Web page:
Saint Charbel (Youssef Antoun Makhlouf) is the first canonized saint from the Middle East. He is known as the Saint of Miracles. Saint Charbel was born to a poor family in Lebanon and drawn to the monastic holy life as a child, following his uncles. Later ordained a priest, he was known as a a holy and comforting soul.
He was struck by an illness when offering Mass on December 16, 1898, and died on Christmas Eve of the same year. Several months after his burial, dazzling bright lights surrounded his grave. His corpse secreted sweat and blood in the grave. Pilgrims from around the world traveled to petition the saint's intercession and were blessed with recovery and spiritual grace.
In 1925, Charbel was proposed for beatification and canonization. His grave was opened and his body appeared as though he had only died that day. This was acknowledged by theologians and physicians alike. After this, the number of pilgrims (of all religions) increased, as did the miracles of healing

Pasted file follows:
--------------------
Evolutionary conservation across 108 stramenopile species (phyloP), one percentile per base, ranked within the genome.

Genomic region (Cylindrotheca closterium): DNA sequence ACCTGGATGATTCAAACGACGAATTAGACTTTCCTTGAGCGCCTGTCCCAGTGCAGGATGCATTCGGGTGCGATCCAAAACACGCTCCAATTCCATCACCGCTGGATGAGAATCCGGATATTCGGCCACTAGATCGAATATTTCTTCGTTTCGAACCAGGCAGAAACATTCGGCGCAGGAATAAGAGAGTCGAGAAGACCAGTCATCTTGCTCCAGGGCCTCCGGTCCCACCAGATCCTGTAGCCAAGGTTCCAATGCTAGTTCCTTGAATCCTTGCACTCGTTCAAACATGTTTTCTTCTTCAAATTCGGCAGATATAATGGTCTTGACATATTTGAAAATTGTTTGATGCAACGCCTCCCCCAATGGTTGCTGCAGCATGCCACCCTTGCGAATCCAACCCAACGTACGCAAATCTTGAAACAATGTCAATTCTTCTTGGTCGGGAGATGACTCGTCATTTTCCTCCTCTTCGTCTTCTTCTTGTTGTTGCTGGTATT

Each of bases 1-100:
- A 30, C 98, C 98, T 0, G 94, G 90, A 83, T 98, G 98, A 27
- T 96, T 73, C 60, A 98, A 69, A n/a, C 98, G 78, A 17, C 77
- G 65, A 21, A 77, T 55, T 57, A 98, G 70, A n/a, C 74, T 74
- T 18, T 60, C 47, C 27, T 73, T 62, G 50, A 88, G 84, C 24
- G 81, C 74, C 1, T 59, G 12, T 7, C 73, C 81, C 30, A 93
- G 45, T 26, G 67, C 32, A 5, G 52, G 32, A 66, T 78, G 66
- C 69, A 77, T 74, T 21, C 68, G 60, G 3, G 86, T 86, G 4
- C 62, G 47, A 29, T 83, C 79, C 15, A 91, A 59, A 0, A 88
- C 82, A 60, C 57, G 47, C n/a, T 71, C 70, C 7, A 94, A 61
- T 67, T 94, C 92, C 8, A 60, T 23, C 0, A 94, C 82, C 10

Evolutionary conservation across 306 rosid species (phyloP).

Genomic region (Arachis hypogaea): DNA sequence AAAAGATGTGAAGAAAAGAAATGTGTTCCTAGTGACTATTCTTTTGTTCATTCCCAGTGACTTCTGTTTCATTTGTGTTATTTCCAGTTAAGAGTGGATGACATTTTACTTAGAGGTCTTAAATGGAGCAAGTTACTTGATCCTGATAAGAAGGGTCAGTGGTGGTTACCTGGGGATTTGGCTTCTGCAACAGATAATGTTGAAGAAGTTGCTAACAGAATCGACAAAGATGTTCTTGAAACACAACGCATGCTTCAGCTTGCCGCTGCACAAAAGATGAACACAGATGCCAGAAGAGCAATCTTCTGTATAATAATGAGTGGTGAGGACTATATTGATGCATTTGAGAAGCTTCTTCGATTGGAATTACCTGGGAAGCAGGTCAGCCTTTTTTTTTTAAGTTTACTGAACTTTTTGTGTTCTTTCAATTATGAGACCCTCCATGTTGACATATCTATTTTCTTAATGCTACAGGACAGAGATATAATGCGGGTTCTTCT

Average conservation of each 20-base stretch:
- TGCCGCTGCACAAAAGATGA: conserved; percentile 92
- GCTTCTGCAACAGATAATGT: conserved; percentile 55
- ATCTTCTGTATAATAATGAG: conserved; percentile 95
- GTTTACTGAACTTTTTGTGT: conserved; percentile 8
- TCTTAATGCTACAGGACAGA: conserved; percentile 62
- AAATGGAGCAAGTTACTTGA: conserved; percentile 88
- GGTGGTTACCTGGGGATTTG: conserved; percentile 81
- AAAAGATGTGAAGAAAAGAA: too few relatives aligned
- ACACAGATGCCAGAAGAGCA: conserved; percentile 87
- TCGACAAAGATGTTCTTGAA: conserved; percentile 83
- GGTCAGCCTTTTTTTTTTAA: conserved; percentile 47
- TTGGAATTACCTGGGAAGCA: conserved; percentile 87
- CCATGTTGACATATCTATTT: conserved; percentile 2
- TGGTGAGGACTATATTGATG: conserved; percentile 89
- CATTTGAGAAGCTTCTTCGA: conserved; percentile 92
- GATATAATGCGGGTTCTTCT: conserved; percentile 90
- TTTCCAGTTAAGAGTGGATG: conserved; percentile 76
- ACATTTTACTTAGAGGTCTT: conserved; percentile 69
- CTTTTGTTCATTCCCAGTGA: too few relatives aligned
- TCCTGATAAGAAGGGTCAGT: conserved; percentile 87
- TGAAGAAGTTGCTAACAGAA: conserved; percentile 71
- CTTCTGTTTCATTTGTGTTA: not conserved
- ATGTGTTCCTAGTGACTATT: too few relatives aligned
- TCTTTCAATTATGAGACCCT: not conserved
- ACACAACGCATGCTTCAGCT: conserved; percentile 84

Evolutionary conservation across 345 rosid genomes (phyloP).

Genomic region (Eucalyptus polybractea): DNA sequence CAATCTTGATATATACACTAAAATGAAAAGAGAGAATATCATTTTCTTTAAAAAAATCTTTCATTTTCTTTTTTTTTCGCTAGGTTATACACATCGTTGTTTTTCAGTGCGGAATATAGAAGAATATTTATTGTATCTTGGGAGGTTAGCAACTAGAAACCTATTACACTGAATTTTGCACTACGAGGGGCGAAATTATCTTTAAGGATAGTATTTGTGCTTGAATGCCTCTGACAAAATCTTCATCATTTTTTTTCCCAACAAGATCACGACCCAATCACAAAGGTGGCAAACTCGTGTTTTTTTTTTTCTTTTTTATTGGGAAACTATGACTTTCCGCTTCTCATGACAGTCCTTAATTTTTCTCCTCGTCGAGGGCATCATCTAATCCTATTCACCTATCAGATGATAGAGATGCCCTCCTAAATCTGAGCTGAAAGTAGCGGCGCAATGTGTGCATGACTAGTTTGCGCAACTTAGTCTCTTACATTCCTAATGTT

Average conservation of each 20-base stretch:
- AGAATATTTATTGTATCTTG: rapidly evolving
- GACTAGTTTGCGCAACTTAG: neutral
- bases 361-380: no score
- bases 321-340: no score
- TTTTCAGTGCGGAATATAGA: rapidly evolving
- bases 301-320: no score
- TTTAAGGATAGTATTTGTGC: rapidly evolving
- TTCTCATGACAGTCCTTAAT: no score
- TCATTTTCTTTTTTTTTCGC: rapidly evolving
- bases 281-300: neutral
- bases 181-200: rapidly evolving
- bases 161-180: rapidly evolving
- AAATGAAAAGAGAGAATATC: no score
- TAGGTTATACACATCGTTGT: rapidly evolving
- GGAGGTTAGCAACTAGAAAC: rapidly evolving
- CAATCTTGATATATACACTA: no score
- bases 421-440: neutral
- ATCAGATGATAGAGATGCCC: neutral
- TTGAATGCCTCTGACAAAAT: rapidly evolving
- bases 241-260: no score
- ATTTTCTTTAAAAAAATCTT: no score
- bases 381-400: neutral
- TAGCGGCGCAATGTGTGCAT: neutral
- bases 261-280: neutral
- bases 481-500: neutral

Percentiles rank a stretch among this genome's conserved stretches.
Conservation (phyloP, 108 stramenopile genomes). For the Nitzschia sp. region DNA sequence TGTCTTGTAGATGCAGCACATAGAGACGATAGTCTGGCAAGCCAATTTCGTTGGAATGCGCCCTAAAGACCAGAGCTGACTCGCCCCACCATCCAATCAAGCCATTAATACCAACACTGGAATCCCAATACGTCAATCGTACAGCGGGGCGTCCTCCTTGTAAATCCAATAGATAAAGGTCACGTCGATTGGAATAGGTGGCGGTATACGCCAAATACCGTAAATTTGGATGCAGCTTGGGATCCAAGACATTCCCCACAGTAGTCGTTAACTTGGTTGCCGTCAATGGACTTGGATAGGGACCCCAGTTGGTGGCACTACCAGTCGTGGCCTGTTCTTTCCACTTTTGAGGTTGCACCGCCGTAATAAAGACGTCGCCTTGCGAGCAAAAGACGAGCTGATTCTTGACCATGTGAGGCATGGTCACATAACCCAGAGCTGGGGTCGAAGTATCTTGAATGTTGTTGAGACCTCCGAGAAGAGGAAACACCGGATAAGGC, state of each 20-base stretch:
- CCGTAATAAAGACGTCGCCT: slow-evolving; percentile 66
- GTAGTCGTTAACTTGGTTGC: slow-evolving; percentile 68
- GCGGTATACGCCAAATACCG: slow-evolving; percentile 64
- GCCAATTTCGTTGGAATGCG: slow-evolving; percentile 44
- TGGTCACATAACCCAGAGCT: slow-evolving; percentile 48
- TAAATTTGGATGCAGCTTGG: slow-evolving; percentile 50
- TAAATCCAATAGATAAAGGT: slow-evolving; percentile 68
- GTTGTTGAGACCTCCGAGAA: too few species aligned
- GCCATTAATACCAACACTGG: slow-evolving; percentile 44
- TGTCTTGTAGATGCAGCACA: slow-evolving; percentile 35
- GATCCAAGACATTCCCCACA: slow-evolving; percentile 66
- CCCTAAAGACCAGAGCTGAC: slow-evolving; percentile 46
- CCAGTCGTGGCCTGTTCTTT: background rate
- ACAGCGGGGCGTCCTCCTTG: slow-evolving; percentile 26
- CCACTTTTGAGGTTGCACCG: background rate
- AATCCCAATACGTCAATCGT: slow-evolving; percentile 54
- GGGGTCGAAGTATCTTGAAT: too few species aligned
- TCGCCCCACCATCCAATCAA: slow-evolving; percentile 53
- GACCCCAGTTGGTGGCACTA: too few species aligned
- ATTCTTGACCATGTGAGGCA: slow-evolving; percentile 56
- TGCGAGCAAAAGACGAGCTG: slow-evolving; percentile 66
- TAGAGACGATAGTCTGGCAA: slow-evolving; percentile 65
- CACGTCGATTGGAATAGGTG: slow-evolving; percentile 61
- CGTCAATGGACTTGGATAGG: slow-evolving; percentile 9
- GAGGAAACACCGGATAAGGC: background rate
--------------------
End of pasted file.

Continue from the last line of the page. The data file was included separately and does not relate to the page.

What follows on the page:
Saint Charbel is beloved by many because of he return to faith and the reviving of the virtues of the soul that were brought about simply by his life and death. He is known for so many miracles, including the expulsion of grasshoppers, oil lamps burning and, of course, the healing of the souls and bodies of many patrons. A chapel in Mexico City honors a statue of Saint Charbel. There is a pole filled with ribbons tied by supplicants asking for intersession.
Two medals shown to illustrate front and back.